- A plan to illuminate Russia's sun-starved
northern cities with a huge mirror in space has been postponed indefinitely
due to lack of funds, space officials say.
- The 100-foot space mirror, called Znamya
2.5, was designed to work like the moon by reflecting sunlight onto parts
of northern Russia, lighting them throughout the long, dark days.
- The Znamya, or Banner, would have been
launched in November.
- The mirror was to have been attached
to a cargo ship that would release it after the ship docked with the troubled
Mir space station.
- "We are struggling to raise funds
to send regular supplies to the station, let alone the Znamya," says
Sergei Gorbunov, a spokesman for the Russian Space Agency. "There
is no place for that mirror aboard the cargo ships because we can only
ferry the most vital supplies to the station."
- In 1993, Russia ran a similar experiment
called Znamya 2, but the mirror was barely visible on Earth, says Vera
Medvedkova, a spokeswoman for the Mission Control.
- The new Znamya was to have eventually
included a series of mirrors, and would have resembled a shooting star,
not a large object such as the moon, Gorbunov says.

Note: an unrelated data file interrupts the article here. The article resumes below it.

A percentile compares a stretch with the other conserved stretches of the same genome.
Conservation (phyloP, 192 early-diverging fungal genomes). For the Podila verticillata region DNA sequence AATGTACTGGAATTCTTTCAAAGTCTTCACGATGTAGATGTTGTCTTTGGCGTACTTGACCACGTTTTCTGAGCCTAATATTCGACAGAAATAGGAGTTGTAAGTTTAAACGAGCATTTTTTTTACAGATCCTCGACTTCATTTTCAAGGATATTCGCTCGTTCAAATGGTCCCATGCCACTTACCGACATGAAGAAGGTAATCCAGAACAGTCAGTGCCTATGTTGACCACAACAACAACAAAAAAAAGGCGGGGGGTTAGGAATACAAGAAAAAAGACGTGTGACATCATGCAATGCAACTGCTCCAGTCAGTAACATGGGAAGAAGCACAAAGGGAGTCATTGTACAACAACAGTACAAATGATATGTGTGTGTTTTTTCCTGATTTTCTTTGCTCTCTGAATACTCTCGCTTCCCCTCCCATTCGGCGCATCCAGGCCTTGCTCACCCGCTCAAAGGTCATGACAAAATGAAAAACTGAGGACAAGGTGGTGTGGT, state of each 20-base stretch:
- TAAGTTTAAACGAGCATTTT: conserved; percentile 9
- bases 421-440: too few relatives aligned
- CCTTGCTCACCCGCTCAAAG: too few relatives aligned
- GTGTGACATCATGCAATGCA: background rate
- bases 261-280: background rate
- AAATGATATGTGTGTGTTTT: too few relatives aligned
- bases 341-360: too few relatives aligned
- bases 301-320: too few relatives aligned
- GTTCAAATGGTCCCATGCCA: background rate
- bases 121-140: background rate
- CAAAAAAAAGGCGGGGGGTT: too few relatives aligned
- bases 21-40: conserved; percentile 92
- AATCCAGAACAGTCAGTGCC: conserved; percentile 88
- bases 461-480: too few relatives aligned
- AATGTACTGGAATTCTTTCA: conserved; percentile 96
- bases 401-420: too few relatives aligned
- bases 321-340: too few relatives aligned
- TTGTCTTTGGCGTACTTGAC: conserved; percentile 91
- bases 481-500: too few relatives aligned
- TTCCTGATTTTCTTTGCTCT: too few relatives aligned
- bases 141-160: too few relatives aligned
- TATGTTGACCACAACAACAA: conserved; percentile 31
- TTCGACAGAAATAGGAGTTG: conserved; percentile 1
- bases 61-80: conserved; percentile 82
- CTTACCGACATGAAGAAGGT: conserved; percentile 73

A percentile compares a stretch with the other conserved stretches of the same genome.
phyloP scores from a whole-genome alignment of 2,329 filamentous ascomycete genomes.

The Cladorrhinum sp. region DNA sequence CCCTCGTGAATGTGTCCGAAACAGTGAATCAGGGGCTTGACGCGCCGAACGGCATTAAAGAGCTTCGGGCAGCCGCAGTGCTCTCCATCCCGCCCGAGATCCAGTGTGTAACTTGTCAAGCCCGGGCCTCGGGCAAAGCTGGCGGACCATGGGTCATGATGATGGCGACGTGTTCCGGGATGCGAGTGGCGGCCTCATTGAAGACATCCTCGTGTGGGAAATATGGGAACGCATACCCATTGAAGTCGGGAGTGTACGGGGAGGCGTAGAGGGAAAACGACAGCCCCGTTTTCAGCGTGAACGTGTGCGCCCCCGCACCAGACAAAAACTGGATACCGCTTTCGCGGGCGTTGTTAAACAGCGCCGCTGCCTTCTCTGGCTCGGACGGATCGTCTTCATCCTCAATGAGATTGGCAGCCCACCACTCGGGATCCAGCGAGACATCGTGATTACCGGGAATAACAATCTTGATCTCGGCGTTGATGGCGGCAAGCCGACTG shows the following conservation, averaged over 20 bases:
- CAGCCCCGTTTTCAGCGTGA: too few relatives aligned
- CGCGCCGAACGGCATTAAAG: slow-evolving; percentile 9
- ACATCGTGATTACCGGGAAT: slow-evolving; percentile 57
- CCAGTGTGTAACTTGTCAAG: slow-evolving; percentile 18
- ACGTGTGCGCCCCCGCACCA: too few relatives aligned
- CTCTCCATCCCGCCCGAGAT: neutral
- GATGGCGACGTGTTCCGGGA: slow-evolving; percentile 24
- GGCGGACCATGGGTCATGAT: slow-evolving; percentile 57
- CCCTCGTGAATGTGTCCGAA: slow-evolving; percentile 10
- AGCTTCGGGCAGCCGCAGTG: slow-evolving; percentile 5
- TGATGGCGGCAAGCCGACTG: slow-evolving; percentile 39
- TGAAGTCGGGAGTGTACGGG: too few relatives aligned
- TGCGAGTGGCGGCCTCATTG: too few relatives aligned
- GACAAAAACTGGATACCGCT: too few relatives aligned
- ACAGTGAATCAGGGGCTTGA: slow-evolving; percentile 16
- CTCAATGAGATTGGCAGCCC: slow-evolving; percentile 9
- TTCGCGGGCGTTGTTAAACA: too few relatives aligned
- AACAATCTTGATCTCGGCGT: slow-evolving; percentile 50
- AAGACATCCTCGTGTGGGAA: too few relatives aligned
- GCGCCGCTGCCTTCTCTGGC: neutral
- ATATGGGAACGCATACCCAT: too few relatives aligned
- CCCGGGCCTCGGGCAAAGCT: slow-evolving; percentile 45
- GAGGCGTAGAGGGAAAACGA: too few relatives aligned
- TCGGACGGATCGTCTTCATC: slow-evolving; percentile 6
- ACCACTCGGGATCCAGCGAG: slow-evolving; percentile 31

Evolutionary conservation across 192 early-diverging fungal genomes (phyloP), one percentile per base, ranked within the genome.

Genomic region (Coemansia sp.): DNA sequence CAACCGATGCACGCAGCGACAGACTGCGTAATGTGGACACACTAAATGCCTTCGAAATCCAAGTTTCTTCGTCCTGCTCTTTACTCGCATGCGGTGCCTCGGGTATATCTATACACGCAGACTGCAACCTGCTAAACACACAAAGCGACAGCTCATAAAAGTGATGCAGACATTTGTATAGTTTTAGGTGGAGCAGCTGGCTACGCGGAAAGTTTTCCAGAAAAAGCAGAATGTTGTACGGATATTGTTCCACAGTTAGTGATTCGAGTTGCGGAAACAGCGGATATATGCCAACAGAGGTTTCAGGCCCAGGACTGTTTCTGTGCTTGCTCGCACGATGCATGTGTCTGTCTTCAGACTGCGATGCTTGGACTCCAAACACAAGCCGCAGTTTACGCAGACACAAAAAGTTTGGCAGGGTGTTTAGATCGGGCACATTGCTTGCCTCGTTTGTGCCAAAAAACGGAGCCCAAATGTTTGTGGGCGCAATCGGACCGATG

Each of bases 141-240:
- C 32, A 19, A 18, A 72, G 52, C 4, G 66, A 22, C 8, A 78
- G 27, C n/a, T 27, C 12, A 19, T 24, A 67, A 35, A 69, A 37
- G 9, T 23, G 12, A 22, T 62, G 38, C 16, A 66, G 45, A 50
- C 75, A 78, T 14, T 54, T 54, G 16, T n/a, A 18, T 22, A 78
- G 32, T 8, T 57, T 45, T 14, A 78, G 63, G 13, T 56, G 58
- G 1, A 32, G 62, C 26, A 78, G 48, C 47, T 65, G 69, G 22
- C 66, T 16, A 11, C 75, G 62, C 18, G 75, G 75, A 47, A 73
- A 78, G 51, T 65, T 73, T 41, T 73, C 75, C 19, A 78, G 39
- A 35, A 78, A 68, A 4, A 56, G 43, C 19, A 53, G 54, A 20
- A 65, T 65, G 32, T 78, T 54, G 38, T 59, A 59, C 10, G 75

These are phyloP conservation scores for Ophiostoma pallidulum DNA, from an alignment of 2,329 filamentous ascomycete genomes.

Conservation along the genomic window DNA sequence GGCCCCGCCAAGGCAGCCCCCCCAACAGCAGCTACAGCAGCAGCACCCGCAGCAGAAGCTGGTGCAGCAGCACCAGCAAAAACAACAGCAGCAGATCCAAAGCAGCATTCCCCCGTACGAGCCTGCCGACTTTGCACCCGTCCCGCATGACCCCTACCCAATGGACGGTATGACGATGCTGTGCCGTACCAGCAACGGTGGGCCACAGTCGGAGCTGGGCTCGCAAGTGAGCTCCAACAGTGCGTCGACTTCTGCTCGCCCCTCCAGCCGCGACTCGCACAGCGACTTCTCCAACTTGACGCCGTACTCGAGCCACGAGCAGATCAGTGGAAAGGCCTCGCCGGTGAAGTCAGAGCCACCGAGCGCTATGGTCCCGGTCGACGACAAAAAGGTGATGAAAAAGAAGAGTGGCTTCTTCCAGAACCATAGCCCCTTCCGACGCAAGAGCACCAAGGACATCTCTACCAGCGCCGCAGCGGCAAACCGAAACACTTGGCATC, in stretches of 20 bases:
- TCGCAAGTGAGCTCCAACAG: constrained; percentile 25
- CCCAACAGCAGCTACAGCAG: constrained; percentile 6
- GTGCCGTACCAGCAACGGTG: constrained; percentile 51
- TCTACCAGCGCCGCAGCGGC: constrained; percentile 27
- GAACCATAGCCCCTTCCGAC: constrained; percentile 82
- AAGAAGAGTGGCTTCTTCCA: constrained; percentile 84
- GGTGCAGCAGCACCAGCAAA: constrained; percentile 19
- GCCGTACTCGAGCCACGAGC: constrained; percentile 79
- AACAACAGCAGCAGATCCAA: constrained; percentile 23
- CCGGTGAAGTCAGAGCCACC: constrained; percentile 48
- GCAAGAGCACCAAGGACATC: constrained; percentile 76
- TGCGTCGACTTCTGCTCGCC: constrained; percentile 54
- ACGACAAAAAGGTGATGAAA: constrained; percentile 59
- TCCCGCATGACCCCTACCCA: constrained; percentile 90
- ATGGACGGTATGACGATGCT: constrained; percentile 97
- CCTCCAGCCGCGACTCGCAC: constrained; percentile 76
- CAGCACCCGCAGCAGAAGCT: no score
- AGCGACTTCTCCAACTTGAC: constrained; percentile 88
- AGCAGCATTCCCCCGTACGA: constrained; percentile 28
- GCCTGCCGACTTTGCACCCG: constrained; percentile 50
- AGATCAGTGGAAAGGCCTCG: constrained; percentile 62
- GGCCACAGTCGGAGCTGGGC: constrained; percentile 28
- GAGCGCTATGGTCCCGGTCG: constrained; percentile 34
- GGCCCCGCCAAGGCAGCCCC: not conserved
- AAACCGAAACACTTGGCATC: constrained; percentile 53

- Space officials had planned to keep the
12-year-old Mir in orbit through the end of 1999, but the last crew is
now expected to depart next June.
RUSSIAN scientists are planning
to put what will appear to be a second moon, 10 times as bright as a full
Moon, into the night sky above London and other cities in November as part
of a scheme to end night-time.
- The orbiting space mirror will pass across
the night sky quickly, up to 16 times in 24 hours, but will last only one
night - Nov 9 - before burning up in the atmosphere. The reflecting spacecraft,
Znamya 2.5, is part of a Russian-led consortium's plan which bears some
similarities to the plot of the Bond film Diamonds are Forever.
- The Space Regatta Consortium, a group
of companies led by Energia of Korolev, near Moscow, wants to launch a
constellation of several hundred mirrors, each up to 100 times brighter
than the full Moon, to cast sunlight from the far side of the globe into
the darkest corners of Siberia during the Arctic winter and make city street
- But the proposal has alarmed environmentalists
and astronomers. Daniel Green, of the Harvard-Smithsonian Centre for Astrophysics,
said: "I cringe to think that we could lose the night sky because
of all these companies with brain-dead ideas."
- David Thomas, of Bangor University, told
BBC Wildlife that almost any ecosystem "would get completely screwed
up" and that the permanent daylight could cause more Arctic ice to
melt. He said plants and animals depended on darkness. He said: "Everything
- sex, movement, feeding - is triggered by day length."
- Provided that there is little cloud on
the night, London, Brussels, Frankfurt, Kiev, Seattle and Quebec are among
the cities that will be lit up by what will appear to be a disc between
five and 10 times as bright as a full Moon. Some estimates say it could
appear to be up to half the size of the Moon. The previous experiment with
Znamya 1, a 60 ft wide space mirror, was hampered by cloud. At best, it
was only half as bright as the Moon since the reflector did not form a